Brands may also not pay or solicit their employees to leave misleading, deceptive, fake or untruthful reviews. The FTC has recently enforced and received hefty monetary relief against several brands whose employees were instructed to leave fake reviews for the brand’s products.
Brands cannot censor less than favorable reviews. That is the law, as outlined in the Consumer Review Fairness Act.
When a user simply likes or loves a product for what it is, there is no need for that user or the brand to disclose a connection when that user truthfully and genuinely posts or comments on the product. If the review is organic and not incentivized, then there is nothing that needs to be disclosed.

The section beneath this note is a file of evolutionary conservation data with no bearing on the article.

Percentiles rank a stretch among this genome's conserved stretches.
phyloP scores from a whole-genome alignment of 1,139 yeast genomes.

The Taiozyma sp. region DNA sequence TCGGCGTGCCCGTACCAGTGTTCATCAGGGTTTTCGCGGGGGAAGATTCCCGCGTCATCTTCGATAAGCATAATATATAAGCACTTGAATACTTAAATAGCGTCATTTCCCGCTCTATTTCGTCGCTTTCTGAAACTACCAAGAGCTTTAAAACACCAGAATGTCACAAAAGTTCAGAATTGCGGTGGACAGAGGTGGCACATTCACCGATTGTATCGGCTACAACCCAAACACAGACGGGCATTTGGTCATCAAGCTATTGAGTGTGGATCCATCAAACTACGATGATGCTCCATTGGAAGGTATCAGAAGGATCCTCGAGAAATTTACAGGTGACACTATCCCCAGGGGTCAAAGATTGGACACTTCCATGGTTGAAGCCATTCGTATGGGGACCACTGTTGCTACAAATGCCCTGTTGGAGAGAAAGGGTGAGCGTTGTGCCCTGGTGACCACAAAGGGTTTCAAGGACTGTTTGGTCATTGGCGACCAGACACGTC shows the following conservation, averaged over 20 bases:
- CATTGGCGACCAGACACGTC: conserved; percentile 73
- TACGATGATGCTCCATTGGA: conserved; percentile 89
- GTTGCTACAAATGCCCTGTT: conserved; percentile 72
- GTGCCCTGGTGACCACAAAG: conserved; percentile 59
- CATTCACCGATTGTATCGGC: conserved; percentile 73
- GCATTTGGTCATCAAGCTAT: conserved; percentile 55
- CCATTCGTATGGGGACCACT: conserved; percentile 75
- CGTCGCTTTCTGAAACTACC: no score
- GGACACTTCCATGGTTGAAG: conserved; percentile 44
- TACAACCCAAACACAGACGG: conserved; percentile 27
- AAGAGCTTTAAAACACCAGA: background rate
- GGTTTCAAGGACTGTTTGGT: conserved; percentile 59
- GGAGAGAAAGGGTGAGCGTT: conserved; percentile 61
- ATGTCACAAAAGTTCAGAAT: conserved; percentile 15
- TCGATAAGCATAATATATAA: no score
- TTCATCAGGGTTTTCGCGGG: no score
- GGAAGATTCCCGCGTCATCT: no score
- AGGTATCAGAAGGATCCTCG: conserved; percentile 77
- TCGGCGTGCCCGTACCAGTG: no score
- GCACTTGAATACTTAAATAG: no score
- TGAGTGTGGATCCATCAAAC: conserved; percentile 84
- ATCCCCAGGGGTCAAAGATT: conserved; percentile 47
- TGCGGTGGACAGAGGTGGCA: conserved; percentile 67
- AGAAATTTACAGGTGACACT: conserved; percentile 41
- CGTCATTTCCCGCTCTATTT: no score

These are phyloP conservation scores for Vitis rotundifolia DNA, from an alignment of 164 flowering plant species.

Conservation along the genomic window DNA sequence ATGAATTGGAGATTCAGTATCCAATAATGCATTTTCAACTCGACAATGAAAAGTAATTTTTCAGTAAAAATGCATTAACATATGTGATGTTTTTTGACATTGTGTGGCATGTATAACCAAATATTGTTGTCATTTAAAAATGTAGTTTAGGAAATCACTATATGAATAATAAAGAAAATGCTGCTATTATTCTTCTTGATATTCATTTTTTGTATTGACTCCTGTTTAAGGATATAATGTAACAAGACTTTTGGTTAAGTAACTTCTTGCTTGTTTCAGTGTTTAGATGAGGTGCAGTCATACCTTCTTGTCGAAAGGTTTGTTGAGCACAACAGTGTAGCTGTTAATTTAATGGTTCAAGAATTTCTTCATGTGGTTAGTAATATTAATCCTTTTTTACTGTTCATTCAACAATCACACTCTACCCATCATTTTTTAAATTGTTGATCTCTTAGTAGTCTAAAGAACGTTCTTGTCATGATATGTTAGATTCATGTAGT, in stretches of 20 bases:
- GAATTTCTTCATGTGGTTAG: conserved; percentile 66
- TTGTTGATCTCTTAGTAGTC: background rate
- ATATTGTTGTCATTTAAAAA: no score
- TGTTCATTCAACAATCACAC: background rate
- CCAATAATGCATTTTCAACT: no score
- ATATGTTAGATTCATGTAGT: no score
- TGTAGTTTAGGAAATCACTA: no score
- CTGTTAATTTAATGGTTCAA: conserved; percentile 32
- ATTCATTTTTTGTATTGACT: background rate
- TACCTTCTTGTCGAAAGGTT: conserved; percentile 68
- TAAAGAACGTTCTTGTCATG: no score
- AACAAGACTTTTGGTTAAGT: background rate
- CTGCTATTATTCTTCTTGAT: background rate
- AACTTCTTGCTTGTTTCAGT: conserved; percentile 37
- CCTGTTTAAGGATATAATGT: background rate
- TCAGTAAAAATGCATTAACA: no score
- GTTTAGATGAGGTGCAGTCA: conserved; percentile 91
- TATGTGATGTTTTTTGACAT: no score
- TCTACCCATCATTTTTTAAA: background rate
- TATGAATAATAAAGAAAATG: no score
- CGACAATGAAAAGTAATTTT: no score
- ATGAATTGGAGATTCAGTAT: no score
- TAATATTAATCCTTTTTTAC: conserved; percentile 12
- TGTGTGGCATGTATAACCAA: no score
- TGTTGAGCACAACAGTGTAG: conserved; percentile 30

Brands must carefully manage their promotional devices in social media, such as sweepstakes and contests. Promotional devices are useful tools to engage consumers and trigger clicks. But brands are reminded that information disseminated relating to the promotional device must be accurate, truthful and nondeceptive. In addition, state law also provides various requirements for promotional devices, including registration depending on the approximate value of the prize to be awarded or the frequency with which a brand is conducting such promotional devices. In addition, best practices dictate the preparation of official rules and other documents to inform consumers of the material terms of the promotional device, including method of entry, promotional period and applicable limitations. Lastly, social media platforms have their own unique requirements relating to using their platforms to promote promotional devices, including very specific disclosures.